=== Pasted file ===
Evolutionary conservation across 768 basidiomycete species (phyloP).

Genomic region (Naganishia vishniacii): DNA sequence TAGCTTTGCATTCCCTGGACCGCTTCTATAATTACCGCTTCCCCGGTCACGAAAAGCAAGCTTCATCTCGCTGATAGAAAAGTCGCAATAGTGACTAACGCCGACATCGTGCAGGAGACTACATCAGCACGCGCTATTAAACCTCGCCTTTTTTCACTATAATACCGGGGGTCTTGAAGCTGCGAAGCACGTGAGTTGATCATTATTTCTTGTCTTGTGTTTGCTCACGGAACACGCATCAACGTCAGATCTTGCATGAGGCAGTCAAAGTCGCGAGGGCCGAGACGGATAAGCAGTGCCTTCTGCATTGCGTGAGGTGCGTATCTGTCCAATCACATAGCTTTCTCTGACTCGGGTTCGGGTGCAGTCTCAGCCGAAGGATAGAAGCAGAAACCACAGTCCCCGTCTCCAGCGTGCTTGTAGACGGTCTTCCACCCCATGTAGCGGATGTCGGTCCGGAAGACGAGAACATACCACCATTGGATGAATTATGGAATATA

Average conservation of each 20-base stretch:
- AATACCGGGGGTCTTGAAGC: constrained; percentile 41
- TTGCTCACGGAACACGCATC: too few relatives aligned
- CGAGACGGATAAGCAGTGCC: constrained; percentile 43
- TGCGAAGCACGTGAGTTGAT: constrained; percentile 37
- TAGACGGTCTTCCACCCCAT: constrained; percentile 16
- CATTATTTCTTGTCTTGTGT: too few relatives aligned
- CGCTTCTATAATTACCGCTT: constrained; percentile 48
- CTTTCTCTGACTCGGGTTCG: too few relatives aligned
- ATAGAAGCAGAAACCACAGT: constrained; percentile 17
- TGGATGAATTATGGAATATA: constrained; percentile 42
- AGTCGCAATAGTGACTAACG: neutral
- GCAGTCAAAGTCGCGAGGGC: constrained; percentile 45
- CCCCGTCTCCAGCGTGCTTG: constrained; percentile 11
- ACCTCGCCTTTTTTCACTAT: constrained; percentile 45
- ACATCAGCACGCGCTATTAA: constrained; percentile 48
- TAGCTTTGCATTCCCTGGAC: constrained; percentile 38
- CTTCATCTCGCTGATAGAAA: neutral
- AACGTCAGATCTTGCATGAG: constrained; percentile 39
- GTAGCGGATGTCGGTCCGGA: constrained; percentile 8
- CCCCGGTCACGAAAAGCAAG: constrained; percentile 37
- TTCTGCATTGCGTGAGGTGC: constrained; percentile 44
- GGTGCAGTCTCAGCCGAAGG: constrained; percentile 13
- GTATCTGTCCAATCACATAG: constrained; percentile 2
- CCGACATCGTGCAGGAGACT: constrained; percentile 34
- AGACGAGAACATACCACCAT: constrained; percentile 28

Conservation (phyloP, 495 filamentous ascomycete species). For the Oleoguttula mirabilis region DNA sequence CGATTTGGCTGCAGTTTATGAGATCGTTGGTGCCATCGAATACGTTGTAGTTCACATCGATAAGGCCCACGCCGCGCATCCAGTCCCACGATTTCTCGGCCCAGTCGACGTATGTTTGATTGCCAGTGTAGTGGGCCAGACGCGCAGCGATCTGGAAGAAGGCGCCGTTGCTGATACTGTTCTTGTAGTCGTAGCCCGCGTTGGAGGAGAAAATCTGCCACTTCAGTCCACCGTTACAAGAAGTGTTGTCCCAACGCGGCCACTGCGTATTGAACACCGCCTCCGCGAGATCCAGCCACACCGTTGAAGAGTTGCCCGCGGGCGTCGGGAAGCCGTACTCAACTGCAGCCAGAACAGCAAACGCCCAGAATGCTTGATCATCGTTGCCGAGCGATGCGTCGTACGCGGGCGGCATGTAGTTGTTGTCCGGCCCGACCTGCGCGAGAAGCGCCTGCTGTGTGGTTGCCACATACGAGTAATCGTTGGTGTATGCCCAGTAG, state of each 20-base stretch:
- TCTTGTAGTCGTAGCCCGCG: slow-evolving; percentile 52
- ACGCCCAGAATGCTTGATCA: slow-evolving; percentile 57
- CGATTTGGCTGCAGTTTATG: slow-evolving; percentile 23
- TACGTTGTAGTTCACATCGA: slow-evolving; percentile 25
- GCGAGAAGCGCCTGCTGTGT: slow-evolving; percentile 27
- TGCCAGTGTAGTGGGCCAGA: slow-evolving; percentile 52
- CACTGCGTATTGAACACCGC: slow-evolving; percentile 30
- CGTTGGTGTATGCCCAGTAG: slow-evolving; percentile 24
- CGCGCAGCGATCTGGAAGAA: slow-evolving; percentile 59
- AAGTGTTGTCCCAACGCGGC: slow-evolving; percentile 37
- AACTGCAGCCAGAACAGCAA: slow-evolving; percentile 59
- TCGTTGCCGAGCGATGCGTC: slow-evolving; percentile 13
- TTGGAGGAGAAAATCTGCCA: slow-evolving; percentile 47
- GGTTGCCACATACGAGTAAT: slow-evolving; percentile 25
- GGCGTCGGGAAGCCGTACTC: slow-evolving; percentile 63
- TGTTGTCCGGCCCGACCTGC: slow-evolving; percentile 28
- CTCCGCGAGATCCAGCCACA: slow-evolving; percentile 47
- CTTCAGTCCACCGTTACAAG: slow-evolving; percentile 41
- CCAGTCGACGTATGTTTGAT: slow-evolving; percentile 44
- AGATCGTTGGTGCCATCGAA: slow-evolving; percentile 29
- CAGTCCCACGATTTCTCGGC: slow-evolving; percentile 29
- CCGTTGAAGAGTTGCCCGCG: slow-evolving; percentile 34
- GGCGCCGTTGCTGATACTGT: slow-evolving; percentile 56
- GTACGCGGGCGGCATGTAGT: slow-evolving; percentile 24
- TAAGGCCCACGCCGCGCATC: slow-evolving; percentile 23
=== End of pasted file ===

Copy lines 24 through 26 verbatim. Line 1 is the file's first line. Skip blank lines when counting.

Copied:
- TTCTGCATTGCGTGAGGTGC: constrained; percentile 44
- GGTGCAGTCTCAGCCGAAGG: constrained; percentile 13
- GTATCTGTCCAATCACATAG: constrained; percentile 2